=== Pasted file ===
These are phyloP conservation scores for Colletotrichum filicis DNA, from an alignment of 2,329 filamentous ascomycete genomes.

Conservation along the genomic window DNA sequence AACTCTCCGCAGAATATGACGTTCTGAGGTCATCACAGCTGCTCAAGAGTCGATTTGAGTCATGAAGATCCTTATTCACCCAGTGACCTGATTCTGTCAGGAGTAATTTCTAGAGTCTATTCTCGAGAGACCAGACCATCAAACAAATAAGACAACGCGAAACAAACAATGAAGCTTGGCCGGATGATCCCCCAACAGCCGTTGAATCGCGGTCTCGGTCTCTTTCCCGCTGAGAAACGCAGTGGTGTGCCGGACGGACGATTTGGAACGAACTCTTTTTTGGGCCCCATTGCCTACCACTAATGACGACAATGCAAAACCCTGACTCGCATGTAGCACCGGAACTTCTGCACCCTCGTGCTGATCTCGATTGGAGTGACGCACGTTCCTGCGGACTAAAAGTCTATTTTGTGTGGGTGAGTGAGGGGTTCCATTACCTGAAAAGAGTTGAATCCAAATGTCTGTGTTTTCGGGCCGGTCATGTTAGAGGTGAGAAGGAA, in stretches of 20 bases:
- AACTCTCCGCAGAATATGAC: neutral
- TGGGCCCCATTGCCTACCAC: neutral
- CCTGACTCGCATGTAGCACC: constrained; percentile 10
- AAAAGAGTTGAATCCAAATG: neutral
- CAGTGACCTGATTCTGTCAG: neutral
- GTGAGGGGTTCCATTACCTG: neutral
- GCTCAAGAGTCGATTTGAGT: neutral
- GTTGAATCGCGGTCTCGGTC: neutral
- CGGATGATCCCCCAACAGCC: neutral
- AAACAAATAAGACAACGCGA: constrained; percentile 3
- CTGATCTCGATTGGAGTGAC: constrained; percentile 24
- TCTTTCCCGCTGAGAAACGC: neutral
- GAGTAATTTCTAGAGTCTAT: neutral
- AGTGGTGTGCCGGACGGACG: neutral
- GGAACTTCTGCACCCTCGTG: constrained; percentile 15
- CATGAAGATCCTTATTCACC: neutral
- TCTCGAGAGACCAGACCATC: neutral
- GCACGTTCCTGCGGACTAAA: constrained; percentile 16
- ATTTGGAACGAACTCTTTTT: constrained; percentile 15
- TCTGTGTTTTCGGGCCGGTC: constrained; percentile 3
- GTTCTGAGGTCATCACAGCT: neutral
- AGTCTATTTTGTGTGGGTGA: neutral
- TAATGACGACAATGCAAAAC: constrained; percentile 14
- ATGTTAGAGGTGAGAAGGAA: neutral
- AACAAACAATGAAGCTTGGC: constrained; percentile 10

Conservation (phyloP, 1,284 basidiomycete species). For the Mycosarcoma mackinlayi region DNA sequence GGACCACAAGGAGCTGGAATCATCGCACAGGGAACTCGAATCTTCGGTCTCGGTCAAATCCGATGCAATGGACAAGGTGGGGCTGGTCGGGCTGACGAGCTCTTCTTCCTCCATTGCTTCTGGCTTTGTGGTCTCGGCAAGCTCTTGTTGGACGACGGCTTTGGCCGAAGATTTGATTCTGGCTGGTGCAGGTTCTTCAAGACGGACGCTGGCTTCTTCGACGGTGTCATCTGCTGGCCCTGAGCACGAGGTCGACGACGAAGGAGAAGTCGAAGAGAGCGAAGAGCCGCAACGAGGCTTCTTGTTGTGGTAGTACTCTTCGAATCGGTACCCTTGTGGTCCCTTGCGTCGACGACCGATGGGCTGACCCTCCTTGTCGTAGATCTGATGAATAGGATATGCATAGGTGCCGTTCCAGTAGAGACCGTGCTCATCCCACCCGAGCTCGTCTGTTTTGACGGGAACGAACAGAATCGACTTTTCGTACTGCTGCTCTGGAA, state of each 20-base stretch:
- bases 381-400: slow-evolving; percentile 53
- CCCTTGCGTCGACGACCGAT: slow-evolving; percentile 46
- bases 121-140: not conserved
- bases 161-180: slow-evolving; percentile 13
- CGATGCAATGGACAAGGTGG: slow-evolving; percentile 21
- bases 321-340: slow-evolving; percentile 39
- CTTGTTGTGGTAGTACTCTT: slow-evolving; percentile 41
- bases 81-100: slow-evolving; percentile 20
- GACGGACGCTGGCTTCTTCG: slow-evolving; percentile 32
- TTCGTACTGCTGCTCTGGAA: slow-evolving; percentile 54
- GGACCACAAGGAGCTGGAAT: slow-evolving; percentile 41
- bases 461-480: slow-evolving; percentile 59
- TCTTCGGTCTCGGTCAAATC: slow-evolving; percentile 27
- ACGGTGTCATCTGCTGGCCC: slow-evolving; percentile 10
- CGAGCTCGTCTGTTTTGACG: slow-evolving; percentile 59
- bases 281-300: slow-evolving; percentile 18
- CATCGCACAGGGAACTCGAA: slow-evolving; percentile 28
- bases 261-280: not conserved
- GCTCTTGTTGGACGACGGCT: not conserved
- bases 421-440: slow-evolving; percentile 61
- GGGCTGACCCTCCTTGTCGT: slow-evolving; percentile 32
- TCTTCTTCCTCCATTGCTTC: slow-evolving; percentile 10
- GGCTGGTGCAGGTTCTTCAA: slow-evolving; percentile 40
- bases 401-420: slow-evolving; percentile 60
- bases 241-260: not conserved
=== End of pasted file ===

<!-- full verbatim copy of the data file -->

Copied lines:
These are phyloP conservation scores for Colletotrichum filicis DNA, from an alignment of 2,329 filamentous ascomycete genomes.

Conservation along the genomic window DNA sequence AACTCTCCGCAGAATATGACGTTCTGAGGTCATCACAGCTGCTCAAGAGTCGATTTGAGTCATGAAGATCCTTATTCACCCAGTGACCTGATTCTGTCAGGAGTAATTTCTAGAGTCTATTCTCGAGAGACCAGACCATCAAACAAATAAGACAACGCGAAACAAACAATGAAGCTTGGCCGGATGATCCCCCAACAGCCGTTGAATCGCGGTCTCGGTCTCTTTCCCGCTGAGAAACGCAGTGGTGTGCCGGACGGACGATTTGGAACGAACTCTTTTTTGGGCCCCATTGCCTACCACTAATGACGACAATGCAAAACCCTGACTCGCATGTAGCACCGGAACTTCTGCACCCTCGTGCTGATCTCGATTGGAGTGACGCACGTTCCTGCGGACTAAAAGTCTATTTTGTGTGGGTGAGTGAGGGGTTCCATTACCTGAAAAGAGTTGAATCCAAATGTCTGTGTTTTCGGGCCGGTCATGTTAGAGGTGAGAAGGAA, in stretches of 20 bases:
- AACTCTCCGCAGAATATGAC: neutral
- TGGGCCCCATTGCCTACCAC: neutral
- CCTGACTCGCATGTAGCACC: constrained; percentile 10
- AAAAGAGTTGAATCCAAATG: neutral
- CAGTGACCTGATTCTGTCAG: neutral
- GTGAGGGGTTCCATTACCTG: neutral
- GCTCAAGAGTCGATTTGAGT: neutral
- GTTGAATCGCGGTCTCGGTC: neutral
- CGGATGATCCCCCAACAGCC: neutral
- AAACAAATAAGACAACGCGA: constrained; percentile 3
- CTGATCTCGATTGGAGTGAC: constrained; percentile 24
- TCTTTCCCGCTGAGAAACGC: neutral
- GAGTAATTTCTAGAGTCTAT: neutral
- AGTGGTGTGCCGGACGGACG: neutral
- GGAACTTCTGCACCCTCGTG: constrained; percentile 15
- CATGAAGATCCTTATTCACC: neutral
- TCTCGAGAGACCAGACCATC: neutral
- GCACGTTCCTGCGGACTAAA: constrained; percentile 16
- ATTTGGAACGAACTCTTTTT: constrained; percentile 15
- TCTGTGTTTTCGGGCCGGTC: constrained; percentile 3
- GTTCTGAGGTCATCACAGCT: neutral
- AGTCTATTTTGTGTGGGTGA: neutral
- TAATGACGACAATGCAAAAC: constrained; percentile 14
- ATGTTAGAGGTGAGAAGGAA: neutral
- AACAAACAATGAAGCTTGGC: constrained; percentile 10

Conservation (phyloP, 1,284 basidiomycete species). For the Mycosarcoma mackinlayi region DNA sequence GGACCACAAGGAGCTGGAATCATCGCACAGGGAACTCGAATCTTCGGTCTCGGTCAAATCCGATGCAATGGACAAGGTGGGGCTGGTCGGGCTGACGAGCTCTTCTTCCTCCATTGCTTCTGGCTTTGTGGTCTCGGCAAGCTCTTGTTGGACGACGGCTTTGGCCGAAGATTTGATTCTGGCTGGTGCAGGTTCTTCAAGACGGACGCTGGCTTCTTCGACGGTGTCATCTGCTGGCCCTGAGCACGAGGTCGACGACGAAGGAGAAGTCGAAGAGAGCGAAGAGCCGCAACGAGGCTTCTTGTTGTGGTAGTACTCTTCGAATCGGTACCCTTGTGGTCCCTTGCGTCGACGACCGATGGGCTGACCCTCCTTGTCGTAGATCTGATGAATAGGATATGCATAGGTGCCGTTCCAGTAGAGACCGTGCTCATCCCACCCGAGCTCGTCTGTTTTGACGGGAACGAACAGAATCGACTTTTCGTACTGCTGCTCTGGAA, state of each 20-base stretch:
- bases 381-400: slow-evolving; percentile 53
- CCCTTGCGTCGACGACCGAT: slow-evolving; percentile 46
- bases 121-140: not conserved
- bases 161-180: slow-evolving; percentile 13
- CGATGCAATGGACAAGGTGG: slow-evolving; percentile 21
- bases 321-340: slow-evolving; percentile 39
- CTTGTTGTGGTAGTACTCTT: slow-evolving; percentile 41
- bases 81-100: slow-evolving; percentile 20
- GACGGACGCTGGCTTCTTCG: slow-evolving; percentile 32
- TTCGTACTGCTGCTCTGGAA: slow-evolving; percentile 54
- GGACCACAAGGAGCTGGAAT: slow-evolving; percentile 41
- bases 461-480: slow-evolving; percentile 59
- TCTTCGGTCTCGGTCAAATC: slow-evolving; percentile 27
- ACGGTGTCATCTGCTGGCCC: slow-evolving; percentile 10
- CGAGCTCGTCTGTTTTGACG: slow-evolving; percentile 59
- bases 281-300: slow-evolving; percentile 18
- CATCGCACAGGGAACTCGAA: slow-evolving; percentile 28
- bases 261-280: not conserved
- GCTCTTGTTGGACGACGGCT: not conserved
- bases 421-440: slow-evolving; percentile 61
- GGGCTGACCCTCCTTGTCGT: slow-evolving; percentile 32
- TCTTCTTCCTCCATTGCTTC: slow-evolving; percentile 10
- GGCTGGTGCAGGTTCTTCAA: slow-evolving; percentile 40
- bases 401-420: slow-evolving; percentile 60
- bases 241-260: not conserved